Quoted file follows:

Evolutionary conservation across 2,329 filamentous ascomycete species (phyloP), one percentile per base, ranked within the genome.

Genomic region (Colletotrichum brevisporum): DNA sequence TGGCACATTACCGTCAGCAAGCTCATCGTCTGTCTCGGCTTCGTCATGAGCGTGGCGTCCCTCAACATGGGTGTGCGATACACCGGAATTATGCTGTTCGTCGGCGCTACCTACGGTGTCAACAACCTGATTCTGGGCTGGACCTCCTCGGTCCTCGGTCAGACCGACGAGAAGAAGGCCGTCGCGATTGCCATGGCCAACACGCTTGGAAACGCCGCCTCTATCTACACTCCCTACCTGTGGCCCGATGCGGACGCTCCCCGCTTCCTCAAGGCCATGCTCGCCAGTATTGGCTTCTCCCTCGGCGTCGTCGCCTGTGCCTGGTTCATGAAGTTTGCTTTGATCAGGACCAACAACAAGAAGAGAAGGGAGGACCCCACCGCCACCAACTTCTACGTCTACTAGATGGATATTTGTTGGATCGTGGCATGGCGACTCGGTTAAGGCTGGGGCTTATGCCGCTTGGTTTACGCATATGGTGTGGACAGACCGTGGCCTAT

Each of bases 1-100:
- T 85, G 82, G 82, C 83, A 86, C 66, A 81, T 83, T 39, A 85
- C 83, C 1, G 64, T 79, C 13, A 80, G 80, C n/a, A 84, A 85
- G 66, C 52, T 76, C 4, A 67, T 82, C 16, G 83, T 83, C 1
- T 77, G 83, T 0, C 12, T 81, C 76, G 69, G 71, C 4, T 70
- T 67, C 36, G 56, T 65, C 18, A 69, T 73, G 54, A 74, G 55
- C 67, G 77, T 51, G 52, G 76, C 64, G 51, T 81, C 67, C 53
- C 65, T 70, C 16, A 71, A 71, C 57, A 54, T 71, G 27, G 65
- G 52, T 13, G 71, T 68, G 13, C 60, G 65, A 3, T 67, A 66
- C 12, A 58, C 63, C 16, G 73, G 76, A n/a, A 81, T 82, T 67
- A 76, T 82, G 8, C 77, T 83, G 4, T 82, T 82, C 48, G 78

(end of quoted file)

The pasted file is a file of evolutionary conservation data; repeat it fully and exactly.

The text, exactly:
Evolutionary conservation across 2,329 filamentous ascomycete species (phyloP), one percentile per base, ranked within the genome.

Genomic region (Colletotrichum brevisporum): DNA sequence TGGCACATTACCGTCAGCAAGCTCATCGTCTGTCTCGGCTTCGTCATGAGCGTGGCGTCCCTCAACATGGGTGTGCGATACACCGGAATTATGCTGTTCGTCGGCGCTACCTACGGTGTCAACAACCTGATTCTGGGCTGGACCTCCTCGGTCCTCGGTCAGACCGACGAGAAGAAGGCCGTCGCGATTGCCATGGCCAACACGCTTGGAAACGCCGCCTCTATCTACACTCCCTACCTGTGGCCCGATGCGGACGCTCCCCGCTTCCTCAAGGCCATGCTCGCCAGTATTGGCTTCTCCCTCGGCGTCGTCGCCTGTGCCTGGTTCATGAAGTTTGCTTTGATCAGGACCAACAACAAGAAGAGAAGGGAGGACCCCACCGCCACCAACTTCTACGTCTACTAGATGGATATTTGTTGGATCGTGGCATGGCGACTCGGTTAAGGCTGGGGCTTATGCCGCTTGGTTTACGCATATGGTGTGGACAGACCGTGGCCTAT

Each of bases 1-100:
- T 85, G 82, G 82, C 83, A 86, C 66, A 81, T 83, T 39, A 85
- C 83, C 1, G 64, T 79, C 13, A 80, G 80, C n/a, A 84, A 85
- G 66, C 52, T 76, C 4, A 67, T 82, C 16, G 83, T 83, C 1
- T 77, G 83, T 0, C 12, T 81, C 76, G 69, G 71, C 4, T 70
- T 67, C 36, G 56, T 65, C 18, A 69, T 73, G 54, A 74, G 55
- C 67, G 77, T 51, G 52, G 76, C 64, G 51, T 81, C 67, C 53
- C 65, T 70, C 16, A 71, A 71, C 57, A 54, T 71, G 27, G 65
- G 52, T 13, G 71, T 68, G 13, C 60, G 65, A 3, T 67, A 66
- C 12, A 58, C 63, C 16, G 73, G 76, A n/a, A 81, T 82, T 67
- A 76, T 82, G 8, C 77, T 83, G 4, T 82, T 82, C 48, G 78